1894 printing of 1887 copyrighted text. The author is credited with an M.A. and as Professor of the Theory, History, and Practice of Education in the University of St. Andrews, Scotland. The preface states the text has material for four years of study and one year of training college for pupil-teachers. It also suggests its use in colleges, ladies' seminaries, high schools, academies, preparatory and normal schools. The text aims for simplicity and clearness. Part one's chapters cover orthography, etymology, words and their functions, syntax, analysis, word-building and derivation, word-branching, words derived from names of persons and places, words disguised in form, and words that have changed in meaning. Part two covers composition, punctuation, figures of speech, paraphrasing, prosody exercises and exam questions. The Schultz Archive copy contains the preface, TOC, and the section on composition from part two.
1906 printing of 1905 copyrighted text. The author is credited with a Bachelor of Arts, Pratt Institute, Brooklyn, and as the author of a book on elementary composition and a language speller. Author's note states the book is based on material from the author's years of teaching. It's distinctive approach includes: gradual increase in skill, establishment of good habits, repeated applications, careful grouping of subjects, a standpoint of a fellow-worker, encouraging self-reliance, and opportunities to complete pieces of literature. Also includes five sections of "Answers to Pupils' Inquiries." Chapters cover qualities of style, punctuation, points of view, kinds of sentences, figures of speech, descriptive writing, metaphorical stories, narration, poetry, exposition, argumentation, and the structuring of compositions. Includes an appendix on English and Library Work. The Schultz Archive copy includes the author's note, TOC, the first page of the introduction, and pages 54 – 67, 94 – 99, 138 – 175, 214 – 259.
1896 printing of 1896 copyrighted text. Author is credited as Teacher of English in Pratt Institute, Brooklyn, NY. The book is a collection of speeches presented at the Brooklyn Teachers' Association on the subject of elementary composition. Chapter 1, A Word to the Reader, states the author believes composition may include speaking as well as writing and work by a community as well as work by individuals. It also voices concern about composition teaching that invents a barrier of formulas and conventionality. Chapters cover letter-writing, story-telling, word-collecting, descriptions, the simile and personification, elaboration of sentences into paragraphs, outlining compositions, criticism and other various topics. The Schultz Archive copy is roughly the complete 114 page text.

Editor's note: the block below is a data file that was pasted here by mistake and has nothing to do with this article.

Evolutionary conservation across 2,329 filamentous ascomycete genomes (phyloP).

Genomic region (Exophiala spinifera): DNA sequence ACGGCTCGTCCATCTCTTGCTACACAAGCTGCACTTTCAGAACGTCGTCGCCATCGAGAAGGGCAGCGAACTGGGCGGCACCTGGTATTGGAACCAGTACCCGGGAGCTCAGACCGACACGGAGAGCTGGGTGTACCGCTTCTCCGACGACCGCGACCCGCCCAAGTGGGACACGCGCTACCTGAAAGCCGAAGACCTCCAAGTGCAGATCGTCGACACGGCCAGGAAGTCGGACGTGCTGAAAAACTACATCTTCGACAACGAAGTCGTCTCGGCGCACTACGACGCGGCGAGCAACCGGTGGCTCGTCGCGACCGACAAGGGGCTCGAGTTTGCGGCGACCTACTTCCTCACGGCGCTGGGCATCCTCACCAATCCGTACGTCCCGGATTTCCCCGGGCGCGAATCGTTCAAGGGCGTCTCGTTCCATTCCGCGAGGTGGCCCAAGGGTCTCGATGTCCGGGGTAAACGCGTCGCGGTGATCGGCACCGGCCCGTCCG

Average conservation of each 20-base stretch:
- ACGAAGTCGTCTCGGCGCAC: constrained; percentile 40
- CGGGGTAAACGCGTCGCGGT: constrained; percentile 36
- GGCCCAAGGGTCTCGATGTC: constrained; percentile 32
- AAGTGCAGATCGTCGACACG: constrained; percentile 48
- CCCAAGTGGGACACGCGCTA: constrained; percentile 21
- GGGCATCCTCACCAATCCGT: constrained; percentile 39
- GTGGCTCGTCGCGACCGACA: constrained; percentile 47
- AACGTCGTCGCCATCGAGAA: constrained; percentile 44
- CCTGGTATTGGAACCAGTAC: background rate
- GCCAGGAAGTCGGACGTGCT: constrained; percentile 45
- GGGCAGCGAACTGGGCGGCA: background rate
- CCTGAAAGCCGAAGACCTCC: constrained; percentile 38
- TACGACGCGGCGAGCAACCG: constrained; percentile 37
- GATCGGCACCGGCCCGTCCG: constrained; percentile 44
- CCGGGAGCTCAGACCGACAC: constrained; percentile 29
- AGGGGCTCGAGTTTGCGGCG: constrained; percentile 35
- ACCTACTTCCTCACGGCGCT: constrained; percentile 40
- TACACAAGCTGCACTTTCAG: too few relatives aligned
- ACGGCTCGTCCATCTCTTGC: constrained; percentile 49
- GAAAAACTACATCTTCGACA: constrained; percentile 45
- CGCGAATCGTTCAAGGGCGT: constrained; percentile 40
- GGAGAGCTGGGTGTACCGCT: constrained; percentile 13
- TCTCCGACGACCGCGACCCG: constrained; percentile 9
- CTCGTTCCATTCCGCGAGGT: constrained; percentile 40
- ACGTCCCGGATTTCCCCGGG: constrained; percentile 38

1907 copyrighted text. Author is credited with a PhD and as Assistant Professor of English in the University of Wisconsin. A practical manual for students of composition for reference in case of errors in themes and for independent reference by those who want information on good usage, grammar, spelling, punctuation, paragraphing, manuscript-arrangement, and letter-writing. Preface argues the text is purposefully dogmatic, as it is necessary for most students to observe rigidly and invariably rules to which masters of the art make exceptions. The author credits the influence of Professors Adams Sherman Hill, William Dwight Whitney, Alphonso G. Newcomer, John Duncan Quackenbos, Fred Newton Scott, and Joseph Villier Denney. Section one, the Composition of Discourse, includes: introductory on the standard of good usage, diction, the structure of sentences, and the structure of larger units of discourse. Section two, Putting Discourse on Paper, covers: spelling, legibility, arrangement of manuscript, alterations in manuscript, punctuation, syllabication, abbreviations, etc. Section three is Analytical Outlines; section four, Letter-Writing; section five, a Glossary of Miscellaneous faulty expressions. The appendices cover: exercises for breaking certain bad habits in writing and speaking, a grammatical vocabulary, and a list of words that are often mispronounced. The Schultz Archive is roughly the complete 239 page text.